My first month of weight loss was amazing. I lost 20 lbs, and I felt great. I was eating delicious food, I never felt hungry or needed snacks, and I lost weight without suffering. Then, the rate of loss slowed to 10 lbs/month for the next 11 months. And then… the plateau. I had changed nothing: I was eating the same foods, the same portion sizes, and doing all the right things, yet my weight loss stopped. What happened?
A few things. First, from the most basic level, the amount of calories I was taking in equaled the amount of calories my body was expending. Calories In/Calories Out (CICO) is, on the surface, a solid diet. However, it fails to take into account the quality of the calories, and the makeup of those calories. A 100 calorie apple is FAR better for you and processed differently than a 100 calorie Snickers bar.
Second, your body adjusts and becomes accustomed to the quality calories. It burns leaner, and starts processing the food you eat more efficiently which causes it to use fewer calories to process the food you’re eating. Believe it or not, there’s a big difference between gross and net calories. Taking the example above, the net calories from a 100 calorie apple is far less than the net calories from that Snicker’s bar because the body can much more easily process the Snickers bar to extract the sugar and calories from it.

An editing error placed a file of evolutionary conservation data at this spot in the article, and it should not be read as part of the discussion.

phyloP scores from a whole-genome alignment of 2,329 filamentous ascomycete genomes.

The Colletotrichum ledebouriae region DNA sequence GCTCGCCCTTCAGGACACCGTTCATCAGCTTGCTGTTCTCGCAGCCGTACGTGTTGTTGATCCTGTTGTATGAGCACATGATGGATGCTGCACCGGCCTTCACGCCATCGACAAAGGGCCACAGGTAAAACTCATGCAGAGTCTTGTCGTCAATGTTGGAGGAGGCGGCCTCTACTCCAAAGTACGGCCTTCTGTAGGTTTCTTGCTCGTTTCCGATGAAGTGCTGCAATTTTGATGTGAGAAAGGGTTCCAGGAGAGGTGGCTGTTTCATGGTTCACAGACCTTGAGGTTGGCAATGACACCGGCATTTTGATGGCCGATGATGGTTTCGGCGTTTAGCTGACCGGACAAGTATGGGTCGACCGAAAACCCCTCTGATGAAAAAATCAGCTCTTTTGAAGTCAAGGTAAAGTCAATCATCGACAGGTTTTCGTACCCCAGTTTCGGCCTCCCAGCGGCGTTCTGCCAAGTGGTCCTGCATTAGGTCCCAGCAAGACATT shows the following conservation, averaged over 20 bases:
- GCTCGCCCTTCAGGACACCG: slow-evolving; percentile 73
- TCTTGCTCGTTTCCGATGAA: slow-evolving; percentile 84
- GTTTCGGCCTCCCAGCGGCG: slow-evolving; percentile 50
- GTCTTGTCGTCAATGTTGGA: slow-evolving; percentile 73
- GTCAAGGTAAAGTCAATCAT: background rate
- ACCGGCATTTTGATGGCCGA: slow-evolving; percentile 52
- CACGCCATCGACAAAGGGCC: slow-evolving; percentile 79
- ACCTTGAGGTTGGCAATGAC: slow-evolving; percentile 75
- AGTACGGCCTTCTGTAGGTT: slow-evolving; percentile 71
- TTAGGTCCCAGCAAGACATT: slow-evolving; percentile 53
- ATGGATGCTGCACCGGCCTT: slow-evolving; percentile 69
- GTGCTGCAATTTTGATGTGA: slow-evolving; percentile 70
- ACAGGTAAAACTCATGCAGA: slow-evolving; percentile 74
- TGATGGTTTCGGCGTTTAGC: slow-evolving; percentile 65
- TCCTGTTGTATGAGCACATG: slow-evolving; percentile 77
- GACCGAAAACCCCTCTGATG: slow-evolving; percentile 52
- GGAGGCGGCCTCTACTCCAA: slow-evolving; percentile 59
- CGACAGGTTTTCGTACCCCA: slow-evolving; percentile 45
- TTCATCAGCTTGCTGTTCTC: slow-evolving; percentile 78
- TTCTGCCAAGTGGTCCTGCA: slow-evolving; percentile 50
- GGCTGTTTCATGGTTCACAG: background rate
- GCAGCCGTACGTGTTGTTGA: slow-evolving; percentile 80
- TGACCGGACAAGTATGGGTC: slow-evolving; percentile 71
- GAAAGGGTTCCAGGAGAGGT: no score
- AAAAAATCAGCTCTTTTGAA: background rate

Third, there’s less of you. When I lost 100 lbs, I had lost nearly 1/3 of my body weight at that point. The means that the number of calories it took for me to exist was also reduced. While 2600 calories a day was what it took for my marbled body to maintain that weight, at 195 lbs, that number had reduced to around 1800 calories a day. Now at 170 lbs, I’m down to 1600 calories a day to maintain this weight.
My current goal is to get to 165 lbs. I find it difficult to get there because I need to eat smaller portions. The quality of my food is good, and I don’t snack. I get a lot of sleep, I stay hydrated, and I exercise regularly. The only variable I know is not right is the size of my portions: I love to eat. And that goes back to the source of my problem with food: I love to eat. I know, everyone loves food, but that’s not what I’m talking about. My problem with food is that I love eating.
I struggle with the last 10 lbs, and I know many others do, too. Find what is holding you back, and then decide: is losing that last 10 lbs really necessary? Is it worth the change in lifestyle or comfort to achieve? Is reaching that goal sustainable in the long run? I’m starting to think that maybe staying in the low 170’s is more sustainable for me long-term, and I’m also starting to think that I’m okay with that.